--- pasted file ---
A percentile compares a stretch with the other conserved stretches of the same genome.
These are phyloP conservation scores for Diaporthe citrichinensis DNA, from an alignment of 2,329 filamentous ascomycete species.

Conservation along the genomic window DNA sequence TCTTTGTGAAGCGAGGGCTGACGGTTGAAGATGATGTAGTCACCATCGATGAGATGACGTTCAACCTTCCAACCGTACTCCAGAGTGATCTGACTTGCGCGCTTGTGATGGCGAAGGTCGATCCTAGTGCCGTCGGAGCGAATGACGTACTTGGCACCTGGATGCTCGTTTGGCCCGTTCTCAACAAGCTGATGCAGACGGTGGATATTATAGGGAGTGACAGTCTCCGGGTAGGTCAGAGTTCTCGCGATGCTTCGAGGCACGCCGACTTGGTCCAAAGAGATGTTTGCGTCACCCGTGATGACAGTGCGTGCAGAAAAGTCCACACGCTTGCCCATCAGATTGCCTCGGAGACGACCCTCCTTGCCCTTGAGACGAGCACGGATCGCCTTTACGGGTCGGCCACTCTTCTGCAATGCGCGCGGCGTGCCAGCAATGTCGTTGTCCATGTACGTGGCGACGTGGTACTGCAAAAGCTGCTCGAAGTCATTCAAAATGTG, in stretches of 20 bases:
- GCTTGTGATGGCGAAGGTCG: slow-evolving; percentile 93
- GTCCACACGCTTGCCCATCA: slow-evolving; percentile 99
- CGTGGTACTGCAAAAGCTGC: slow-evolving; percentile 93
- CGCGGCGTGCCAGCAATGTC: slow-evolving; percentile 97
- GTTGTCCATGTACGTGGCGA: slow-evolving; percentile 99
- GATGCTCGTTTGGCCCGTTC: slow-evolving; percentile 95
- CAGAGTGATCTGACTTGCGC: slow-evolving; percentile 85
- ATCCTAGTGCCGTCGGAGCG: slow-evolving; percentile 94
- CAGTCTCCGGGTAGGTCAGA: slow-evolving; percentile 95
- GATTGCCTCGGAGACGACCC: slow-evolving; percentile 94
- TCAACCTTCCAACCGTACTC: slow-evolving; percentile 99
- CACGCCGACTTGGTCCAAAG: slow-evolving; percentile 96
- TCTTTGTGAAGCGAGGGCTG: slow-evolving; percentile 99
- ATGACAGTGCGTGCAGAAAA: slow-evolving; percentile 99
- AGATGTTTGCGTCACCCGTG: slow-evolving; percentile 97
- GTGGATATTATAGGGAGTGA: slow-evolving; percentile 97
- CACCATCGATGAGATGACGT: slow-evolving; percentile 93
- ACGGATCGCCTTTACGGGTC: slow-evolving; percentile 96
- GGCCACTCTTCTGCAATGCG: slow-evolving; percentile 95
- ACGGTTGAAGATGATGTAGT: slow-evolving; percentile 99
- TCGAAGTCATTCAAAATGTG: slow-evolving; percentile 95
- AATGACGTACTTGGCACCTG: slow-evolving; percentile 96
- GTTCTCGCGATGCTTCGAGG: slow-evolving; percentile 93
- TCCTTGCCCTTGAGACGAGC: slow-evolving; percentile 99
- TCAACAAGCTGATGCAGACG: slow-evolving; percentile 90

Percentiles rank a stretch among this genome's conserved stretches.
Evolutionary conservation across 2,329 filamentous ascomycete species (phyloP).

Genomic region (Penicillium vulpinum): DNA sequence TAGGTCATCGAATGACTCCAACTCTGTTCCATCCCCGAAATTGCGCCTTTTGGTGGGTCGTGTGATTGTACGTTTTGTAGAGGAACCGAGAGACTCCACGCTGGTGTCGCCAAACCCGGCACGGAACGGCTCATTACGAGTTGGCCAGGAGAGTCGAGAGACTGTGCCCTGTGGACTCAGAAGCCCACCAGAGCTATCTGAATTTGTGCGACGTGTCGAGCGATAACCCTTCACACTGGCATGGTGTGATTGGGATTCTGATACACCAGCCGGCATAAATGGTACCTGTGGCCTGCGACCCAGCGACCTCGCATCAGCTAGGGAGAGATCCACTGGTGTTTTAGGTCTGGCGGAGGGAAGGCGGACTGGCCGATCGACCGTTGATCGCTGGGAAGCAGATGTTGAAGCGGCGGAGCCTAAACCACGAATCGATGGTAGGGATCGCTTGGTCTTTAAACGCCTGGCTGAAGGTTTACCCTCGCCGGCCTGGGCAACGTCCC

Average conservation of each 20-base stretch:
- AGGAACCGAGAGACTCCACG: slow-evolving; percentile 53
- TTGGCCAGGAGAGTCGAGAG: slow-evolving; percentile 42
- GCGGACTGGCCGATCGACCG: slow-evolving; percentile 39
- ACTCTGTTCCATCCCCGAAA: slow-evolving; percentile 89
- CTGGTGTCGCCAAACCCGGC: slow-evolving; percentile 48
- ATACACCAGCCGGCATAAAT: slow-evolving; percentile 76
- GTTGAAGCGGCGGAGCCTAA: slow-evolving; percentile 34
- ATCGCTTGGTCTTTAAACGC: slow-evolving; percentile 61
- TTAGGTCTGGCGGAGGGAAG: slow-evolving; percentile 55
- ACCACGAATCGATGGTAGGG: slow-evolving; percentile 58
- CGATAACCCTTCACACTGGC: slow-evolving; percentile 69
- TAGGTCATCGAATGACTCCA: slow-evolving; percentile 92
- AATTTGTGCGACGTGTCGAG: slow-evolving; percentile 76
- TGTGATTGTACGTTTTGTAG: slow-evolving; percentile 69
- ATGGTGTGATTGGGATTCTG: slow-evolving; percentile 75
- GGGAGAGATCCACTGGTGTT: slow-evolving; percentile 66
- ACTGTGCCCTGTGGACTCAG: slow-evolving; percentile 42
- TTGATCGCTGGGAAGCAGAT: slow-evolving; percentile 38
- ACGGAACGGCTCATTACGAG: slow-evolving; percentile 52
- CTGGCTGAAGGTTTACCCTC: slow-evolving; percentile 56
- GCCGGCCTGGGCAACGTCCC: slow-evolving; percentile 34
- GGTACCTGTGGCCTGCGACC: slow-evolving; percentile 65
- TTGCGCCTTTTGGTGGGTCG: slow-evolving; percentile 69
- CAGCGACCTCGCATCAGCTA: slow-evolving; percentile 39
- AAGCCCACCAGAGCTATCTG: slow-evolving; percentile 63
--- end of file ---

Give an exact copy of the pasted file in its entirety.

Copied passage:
A percentile compares a stretch with the other conserved stretches of the same genome.
These are phyloP conservation scores for Diaporthe citrichinensis DNA, from an alignment of 2,329 filamentous ascomycete species.

Conservation along the genomic window DNA sequence TCTTTGTGAAGCGAGGGCTGACGGTTGAAGATGATGTAGTCACCATCGATGAGATGACGTTCAACCTTCCAACCGTACTCCAGAGTGATCTGACTTGCGCGCTTGTGATGGCGAAGGTCGATCCTAGTGCCGTCGGAGCGAATGACGTACTTGGCACCTGGATGCTCGTTTGGCCCGTTCTCAACAAGCTGATGCAGACGGTGGATATTATAGGGAGTGACAGTCTCCGGGTAGGTCAGAGTTCTCGCGATGCTTCGAGGCACGCCGACTTGGTCCAAAGAGATGTTTGCGTCACCCGTGATGACAGTGCGTGCAGAAAAGTCCACACGCTTGCCCATCAGATTGCCTCGGAGACGACCCTCCTTGCCCTTGAGACGAGCACGGATCGCCTTTACGGGTCGGCCACTCTTCTGCAATGCGCGCGGCGTGCCAGCAATGTCGTTGTCCATGTACGTGGCGACGTGGTACTGCAAAAGCTGCTCGAAGTCATTCAAAATGTG, in stretches of 20 bases:
- GCTTGTGATGGCGAAGGTCG: slow-evolving; percentile 93
- GTCCACACGCTTGCCCATCA: slow-evolving; percentile 99
- CGTGGTACTGCAAAAGCTGC: slow-evolving; percentile 93
- CGCGGCGTGCCAGCAATGTC: slow-evolving; percentile 97
- GTTGTCCATGTACGTGGCGA: slow-evolving; percentile 99
- GATGCTCGTTTGGCCCGTTC: slow-evolving; percentile 95
- CAGAGTGATCTGACTTGCGC: slow-evolving; percentile 85
- ATCCTAGTGCCGTCGGAGCG: slow-evolving; percentile 94
- CAGTCTCCGGGTAGGTCAGA: slow-evolving; percentile 95
- GATTGCCTCGGAGACGACCC: slow-evolving; percentile 94
- TCAACCTTCCAACCGTACTC: slow-evolving; percentile 99
- CACGCCGACTTGGTCCAAAG: slow-evolving; percentile 96
- TCTTTGTGAAGCGAGGGCTG: slow-evolving; percentile 99
- ATGACAGTGCGTGCAGAAAA: slow-evolving; percentile 99
- AGATGTTTGCGTCACCCGTG: slow-evolving; percentile 97
- GTGGATATTATAGGGAGTGA: slow-evolving; percentile 97
- CACCATCGATGAGATGACGT: slow-evolving; percentile 93
- ACGGATCGCCTTTACGGGTC: slow-evolving; percentile 96
- GGCCACTCTTCTGCAATGCG: slow-evolving; percentile 95
- ACGGTTGAAGATGATGTAGT: slow-evolving; percentile 99
- TCGAAGTCATTCAAAATGTG: slow-evolving; percentile 95
- AATGACGTACTTGGCACCTG: slow-evolving; percentile 96
- GTTCTCGCGATGCTTCGAGG: slow-evolving; percentile 93
- TCCTTGCCCTTGAGACGAGC: slow-evolving; percentile 99
- TCAACAAGCTGATGCAGACG: slow-evolving; percentile 90

Percentiles rank a stretch among this genome's conserved stretches.
Evolutionary conservation across 2,329 filamentous ascomycete species (phyloP).

Genomic region (Penicillium vulpinum): DNA sequence TAGGTCATCGAATGACTCCAACTCTGTTCCATCCCCGAAATTGCGCCTTTTGGTGGGTCGTGTGATTGTACGTTTTGTAGAGGAACCGAGAGACTCCACGCTGGTGTCGCCAAACCCGGCACGGAACGGCTCATTACGAGTTGGCCAGGAGAGTCGAGAGACTGTGCCCTGTGGACTCAGAAGCCCACCAGAGCTATCTGAATTTGTGCGACGTGTCGAGCGATAACCCTTCACACTGGCATGGTGTGATTGGGATTCTGATACACCAGCCGGCATAAATGGTACCTGTGGCCTGCGACCCAGCGACCTCGCATCAGCTAGGGAGAGATCCACTGGTGTTTTAGGTCTGGCGGAGGGAAGGCGGACTGGCCGATCGACCGTTGATCGCTGGGAAGCAGATGTTGAAGCGGCGGAGCCTAAACCACGAATCGATGGTAGGGATCGCTTGGTCTTTAAACGCCTGGCTGAAGGTTTACCCTCGCCGGCCTGGGCAACGTCCC

Average conservation of each 20-base stretch:
- AGGAACCGAGAGACTCCACG: slow-evolving; percentile 53
- TTGGCCAGGAGAGTCGAGAG: slow-evolving; percentile 42
- GCGGACTGGCCGATCGACCG: slow-evolving; percentile 39
- ACTCTGTTCCATCCCCGAAA: slow-evolving; percentile 89
- CTGGTGTCGCCAAACCCGGC: slow-evolving; percentile 48
- ATACACCAGCCGGCATAAAT: slow-evolving; percentile 76
- GTTGAAGCGGCGGAGCCTAA: slow-evolving; percentile 34
- ATCGCTTGGTCTTTAAACGC: slow-evolving; percentile 61
- TTAGGTCTGGCGGAGGGAAG: slow-evolving; percentile 55
- ACCACGAATCGATGGTAGGG: slow-evolving; percentile 58
- CGATAACCCTTCACACTGGC: slow-evolving; percentile 69
- TAGGTCATCGAATGACTCCA: slow-evolving; percentile 92
- AATTTGTGCGACGTGTCGAG: slow-evolving; percentile 76
- TGTGATTGTACGTTTTGTAG: slow-evolving; percentile 69
- ATGGTGTGATTGGGATTCTG: slow-evolving; percentile 75
- GGGAGAGATCCACTGGTGTT: slow-evolving; percentile 66
- ACTGTGCCCTGTGGACTCAG: slow-evolving; percentile 42
- TTGATCGCTGGGAAGCAGAT: slow-evolving; percentile 38
- ACGGAACGGCTCATTACGAG: slow-evolving; percentile 52
- CTGGCTGAAGGTTTACCCTC: slow-evolving; percentile 56
- GCCGGCCTGGGCAACGTCCC: slow-evolving; percentile 34
- GGTACCTGTGGCCTGCGACC: slow-evolving; percentile 65
- TTGCGCCTTTTGGTGGGTCG: slow-evolving; percentile 69
- CAGCGACCTCGCATCAGCTA: slow-evolving; percentile 39
- AAGCCCACCAGAGCTATCTG: slow-evolving; percentile 63